Online Resources for ASL

There are many resources for learning ASL online. As a beginning ASL student, it's not obvious which resources are reliable or not. In particular, there are many videos made by beginning signers (typically hearing ASL students) that in many cases do not model ASL as it is used by most Deaf people. Furthermore, many examples of "ASL" are heavily influenced by English and related sign systems / languages such as Signed Exact English and Pidgin Signed English.

Below are a few resources online that we have found very useful.

  • ASL University (Lifeprint)
    This website contains many vocabulary words, organized in lessons, with written explanations of the meanings of signs, related signs, and variations. Most signs found in the Humphries and Padden "Learning ASL" book are also on this site. Here's a list of the linked vocabulary for Units 1-8.
    This site can contain very rich discussion about specific signs. For example here and here are discussions on the sign "STUDENT", and how it can be signed different ways. This is an amazing way to quickly learn the kinds of variation that can exist within ASL. The author of this website also has some videos on youtube.
  • ASL Storytelling by Educational Resource Center on Deafness at Texas School for the Deaf
    Many of the stories contain text, voice-over, and/or illustrations. It is fun to see how intonation and illustrations can be depicted within ASL! For example, look how the storyteller depicts the narrator and character quotes, lazy and eager characters, big and small characters, different chores, and different objects in "The Little Red Hen". Storytelling shows how different the visual modality for language can be. Note that even when not telling a children's story, ASL signers typically will manually illustrate scenes, roleshift (take on the roles of different people in a situation, indicated by body shifting, gaze shifting, and so on.) and make heavy use of classifiers.
  • ASLized!
    This channel contains several children's stories too, without voiceovers and without as much text support. This resource is still accessible to beginners. For example, can you tell when the storyteller is taking on the character role of one of the Pigs vs the Wolf in this familiar story?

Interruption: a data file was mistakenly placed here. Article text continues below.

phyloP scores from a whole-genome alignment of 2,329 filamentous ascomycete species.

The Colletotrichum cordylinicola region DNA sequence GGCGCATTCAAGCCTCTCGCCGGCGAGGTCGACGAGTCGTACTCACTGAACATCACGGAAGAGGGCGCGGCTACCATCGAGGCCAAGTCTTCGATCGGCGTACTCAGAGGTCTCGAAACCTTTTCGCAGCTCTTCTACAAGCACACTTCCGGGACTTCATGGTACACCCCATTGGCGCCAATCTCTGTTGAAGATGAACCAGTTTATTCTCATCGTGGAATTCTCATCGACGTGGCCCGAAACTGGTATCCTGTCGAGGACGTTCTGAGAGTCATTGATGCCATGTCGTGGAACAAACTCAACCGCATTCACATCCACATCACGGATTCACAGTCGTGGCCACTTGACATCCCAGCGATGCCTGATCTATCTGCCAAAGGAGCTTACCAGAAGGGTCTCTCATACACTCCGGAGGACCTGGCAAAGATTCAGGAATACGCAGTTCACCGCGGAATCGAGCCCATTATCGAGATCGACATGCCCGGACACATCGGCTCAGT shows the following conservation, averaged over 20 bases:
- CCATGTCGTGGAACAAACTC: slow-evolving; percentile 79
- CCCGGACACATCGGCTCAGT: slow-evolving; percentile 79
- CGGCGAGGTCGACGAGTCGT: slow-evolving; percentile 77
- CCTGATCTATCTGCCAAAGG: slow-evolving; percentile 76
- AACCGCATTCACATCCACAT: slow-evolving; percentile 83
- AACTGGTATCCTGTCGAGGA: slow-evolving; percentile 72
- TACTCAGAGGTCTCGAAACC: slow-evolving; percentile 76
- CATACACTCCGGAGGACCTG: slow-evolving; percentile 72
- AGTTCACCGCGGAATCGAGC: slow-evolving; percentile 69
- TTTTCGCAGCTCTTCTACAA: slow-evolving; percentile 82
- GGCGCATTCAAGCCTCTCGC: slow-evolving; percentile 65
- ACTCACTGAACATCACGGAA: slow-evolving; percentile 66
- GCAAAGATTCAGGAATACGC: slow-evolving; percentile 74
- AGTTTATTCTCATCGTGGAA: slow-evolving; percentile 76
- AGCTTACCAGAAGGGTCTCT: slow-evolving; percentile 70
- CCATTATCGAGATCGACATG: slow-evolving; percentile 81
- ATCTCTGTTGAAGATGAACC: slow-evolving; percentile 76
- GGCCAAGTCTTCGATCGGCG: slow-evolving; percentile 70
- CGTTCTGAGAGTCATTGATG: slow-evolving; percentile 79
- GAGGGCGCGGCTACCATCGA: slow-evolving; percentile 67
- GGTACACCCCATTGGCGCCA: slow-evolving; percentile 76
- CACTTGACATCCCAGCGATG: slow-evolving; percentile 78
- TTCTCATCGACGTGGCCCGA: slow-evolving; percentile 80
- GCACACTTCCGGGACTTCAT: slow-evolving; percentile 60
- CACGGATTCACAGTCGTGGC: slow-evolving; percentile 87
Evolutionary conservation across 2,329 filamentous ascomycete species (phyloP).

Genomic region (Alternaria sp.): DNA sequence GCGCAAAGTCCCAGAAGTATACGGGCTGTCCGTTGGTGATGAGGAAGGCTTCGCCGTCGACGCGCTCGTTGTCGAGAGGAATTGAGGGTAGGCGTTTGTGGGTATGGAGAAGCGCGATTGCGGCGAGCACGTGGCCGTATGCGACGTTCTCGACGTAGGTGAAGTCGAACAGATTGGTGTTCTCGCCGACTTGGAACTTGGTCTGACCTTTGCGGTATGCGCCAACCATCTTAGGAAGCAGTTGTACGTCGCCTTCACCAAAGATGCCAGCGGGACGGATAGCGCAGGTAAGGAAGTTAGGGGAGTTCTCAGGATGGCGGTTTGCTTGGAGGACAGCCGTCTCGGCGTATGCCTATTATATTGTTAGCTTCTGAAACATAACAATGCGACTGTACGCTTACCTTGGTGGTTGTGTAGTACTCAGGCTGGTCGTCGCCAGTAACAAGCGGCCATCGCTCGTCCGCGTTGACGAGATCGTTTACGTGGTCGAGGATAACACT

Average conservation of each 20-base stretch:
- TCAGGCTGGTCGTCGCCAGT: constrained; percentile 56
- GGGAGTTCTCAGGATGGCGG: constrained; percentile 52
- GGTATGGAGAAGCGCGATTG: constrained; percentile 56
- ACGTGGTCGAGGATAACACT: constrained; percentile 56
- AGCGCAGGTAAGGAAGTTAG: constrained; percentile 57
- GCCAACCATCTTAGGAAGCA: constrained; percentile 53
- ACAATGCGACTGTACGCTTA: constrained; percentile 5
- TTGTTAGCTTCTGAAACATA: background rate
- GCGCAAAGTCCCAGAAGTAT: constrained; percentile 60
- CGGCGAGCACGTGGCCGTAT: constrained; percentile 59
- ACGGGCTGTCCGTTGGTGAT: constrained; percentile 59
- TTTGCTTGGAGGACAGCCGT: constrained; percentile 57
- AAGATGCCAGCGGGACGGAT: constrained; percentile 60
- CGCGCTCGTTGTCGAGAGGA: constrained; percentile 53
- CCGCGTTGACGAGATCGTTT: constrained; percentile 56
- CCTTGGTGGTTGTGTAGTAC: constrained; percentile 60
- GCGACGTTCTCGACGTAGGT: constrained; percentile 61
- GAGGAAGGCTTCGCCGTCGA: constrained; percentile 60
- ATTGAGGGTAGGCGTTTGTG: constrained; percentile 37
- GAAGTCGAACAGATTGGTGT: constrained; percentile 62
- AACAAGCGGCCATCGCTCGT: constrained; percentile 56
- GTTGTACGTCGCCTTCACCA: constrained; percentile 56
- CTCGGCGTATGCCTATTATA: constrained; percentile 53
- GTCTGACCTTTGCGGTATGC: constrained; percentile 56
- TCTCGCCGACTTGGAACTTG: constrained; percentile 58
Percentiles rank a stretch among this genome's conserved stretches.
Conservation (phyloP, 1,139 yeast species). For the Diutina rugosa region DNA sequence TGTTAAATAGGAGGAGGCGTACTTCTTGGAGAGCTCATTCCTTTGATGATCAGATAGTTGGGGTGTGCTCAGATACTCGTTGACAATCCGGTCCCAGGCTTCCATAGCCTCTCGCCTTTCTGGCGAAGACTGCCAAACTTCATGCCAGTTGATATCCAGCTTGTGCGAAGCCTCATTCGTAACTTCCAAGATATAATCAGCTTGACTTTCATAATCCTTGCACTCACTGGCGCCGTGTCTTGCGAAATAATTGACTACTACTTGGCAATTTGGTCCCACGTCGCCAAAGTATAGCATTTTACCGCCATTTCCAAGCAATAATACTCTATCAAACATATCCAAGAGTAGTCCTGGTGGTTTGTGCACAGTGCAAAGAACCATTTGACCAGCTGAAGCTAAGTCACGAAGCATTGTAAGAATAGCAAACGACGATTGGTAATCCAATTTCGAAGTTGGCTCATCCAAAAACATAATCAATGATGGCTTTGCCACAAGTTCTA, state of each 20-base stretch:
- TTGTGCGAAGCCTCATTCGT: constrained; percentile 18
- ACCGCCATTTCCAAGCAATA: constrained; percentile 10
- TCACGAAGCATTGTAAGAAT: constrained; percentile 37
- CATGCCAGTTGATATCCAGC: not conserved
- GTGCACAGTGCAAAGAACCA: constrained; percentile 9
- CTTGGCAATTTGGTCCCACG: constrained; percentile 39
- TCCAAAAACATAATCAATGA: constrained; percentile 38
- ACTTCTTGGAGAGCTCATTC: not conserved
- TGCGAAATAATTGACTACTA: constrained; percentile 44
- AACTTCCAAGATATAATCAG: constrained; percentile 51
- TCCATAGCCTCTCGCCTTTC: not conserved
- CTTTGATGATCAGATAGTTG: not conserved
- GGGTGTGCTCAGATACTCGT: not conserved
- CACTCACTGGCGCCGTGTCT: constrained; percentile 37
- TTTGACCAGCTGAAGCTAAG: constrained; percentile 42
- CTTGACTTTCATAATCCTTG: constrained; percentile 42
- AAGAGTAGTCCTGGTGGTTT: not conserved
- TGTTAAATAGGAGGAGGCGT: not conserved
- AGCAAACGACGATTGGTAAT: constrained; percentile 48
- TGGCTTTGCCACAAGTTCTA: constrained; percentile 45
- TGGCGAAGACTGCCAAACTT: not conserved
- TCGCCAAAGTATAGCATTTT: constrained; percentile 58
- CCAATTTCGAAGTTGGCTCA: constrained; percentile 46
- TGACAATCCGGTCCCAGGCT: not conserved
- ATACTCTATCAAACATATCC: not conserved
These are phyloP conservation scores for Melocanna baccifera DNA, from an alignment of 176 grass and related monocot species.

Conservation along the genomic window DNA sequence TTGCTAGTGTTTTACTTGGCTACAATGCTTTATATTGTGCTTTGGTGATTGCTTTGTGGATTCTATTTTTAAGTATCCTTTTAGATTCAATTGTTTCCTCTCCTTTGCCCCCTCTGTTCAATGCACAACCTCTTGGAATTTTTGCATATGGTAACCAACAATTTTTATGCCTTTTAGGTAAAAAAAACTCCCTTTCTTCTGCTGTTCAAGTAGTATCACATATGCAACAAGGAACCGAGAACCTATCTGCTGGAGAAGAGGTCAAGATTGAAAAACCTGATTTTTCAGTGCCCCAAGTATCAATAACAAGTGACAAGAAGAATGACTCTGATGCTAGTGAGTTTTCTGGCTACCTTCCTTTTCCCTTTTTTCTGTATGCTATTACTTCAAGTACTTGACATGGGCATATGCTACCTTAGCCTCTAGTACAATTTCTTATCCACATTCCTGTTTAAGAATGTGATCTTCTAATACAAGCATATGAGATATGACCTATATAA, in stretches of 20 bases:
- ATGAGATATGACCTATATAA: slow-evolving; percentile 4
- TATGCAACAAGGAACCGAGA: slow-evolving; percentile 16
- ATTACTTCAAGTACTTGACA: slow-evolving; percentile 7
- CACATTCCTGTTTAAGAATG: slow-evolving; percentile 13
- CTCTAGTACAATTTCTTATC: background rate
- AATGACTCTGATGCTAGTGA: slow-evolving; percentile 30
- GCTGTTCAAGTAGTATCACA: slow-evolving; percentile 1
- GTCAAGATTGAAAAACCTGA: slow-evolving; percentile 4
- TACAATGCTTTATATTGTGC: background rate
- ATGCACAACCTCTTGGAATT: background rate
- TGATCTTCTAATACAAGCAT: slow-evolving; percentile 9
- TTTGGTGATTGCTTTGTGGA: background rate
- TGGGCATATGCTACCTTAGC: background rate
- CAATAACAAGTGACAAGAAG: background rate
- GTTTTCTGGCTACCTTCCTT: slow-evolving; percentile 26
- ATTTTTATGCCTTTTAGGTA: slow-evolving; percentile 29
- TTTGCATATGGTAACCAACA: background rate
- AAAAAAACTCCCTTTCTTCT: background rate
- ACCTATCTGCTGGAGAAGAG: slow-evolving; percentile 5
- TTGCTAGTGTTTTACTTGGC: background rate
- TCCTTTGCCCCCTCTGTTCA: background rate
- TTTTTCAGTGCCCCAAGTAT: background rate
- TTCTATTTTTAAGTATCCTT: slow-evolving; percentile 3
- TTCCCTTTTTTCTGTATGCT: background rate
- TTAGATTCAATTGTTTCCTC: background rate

This channel also contains many other interesting videos on ASL linguistics, such as this video about ASL aquisition in children. This video, and many others, contains English closed captions that can be enabled in the video player.
    If you love watching kids sign, there are many cute videos.
  • ASL THAT! Youtube Channel
    Great videos for learning about specific ASL vocabulary and grammar topics, as well as comparing ASL with more English-y signing styles.
    Here is a lesson on basic vocabulary.
  • ASL THAT! Facebook Page
    Many Deaf signers discuss ASL on this facebook page. ASL is a living, evolving language!
    Here's a video discussing a pattern in related nouns and verbs in ASL (such as "chair" and "sit", or. "scissors" and "cut").
    Here's another video (a comment made on this thread) that discusses many possible signs and meanings for the English "lose". A non-expert signer might have difficulty understanding all the signing of this video, however there is a lot of text support in this video.
    There are often discussions about vocabulary related to a popular topic. Here's a thread discussing possible signs for "Eclipse".
  • Rob Nielson's Youtube Channel
    Many good lessons and stories focused on teaching ASL to students. Videos may contain closed captions. Here's a lesson. Here's a classic ASL joke that explains some signs as it goes along.
  • CODA Brothers Youtube Channel
    These videos are produced by two brothers who are Children of Deaf Adults. Their videos contain sign and speech (both produced by them, not interpreted), but often no text or captions. They give a glimpse into stradling the hearing and Deaf world. Most videos are hilarious. Here's a satire about different deaf education philosopies. Here's a video showing some "deaf views on hearing culture". Here's another video that beginning students might find funny.
  • ASL Music Interpretations
    Lots of ASL music interpretation videos are made by non-expert signers and are awful. If you enjoy music, ASL music videos can be a fun way to learn some ASL, however. Here are some more artistic ones, made by Deaf people.
    We are going to be friends
    Call me maybe
    Call me maybe (again)
    Somebody I used to know
    Here are some made by hearing people:
    Less than perfect

As your ASL improves, you will find that more and more of these resources become accessible. For example, there are many video blogs (vlogs) by Deaf people and/or fluent signers, and sometimes these include captions. Beginning students will likely not understand most of the content in these videos, but they might still pick up a few new signs.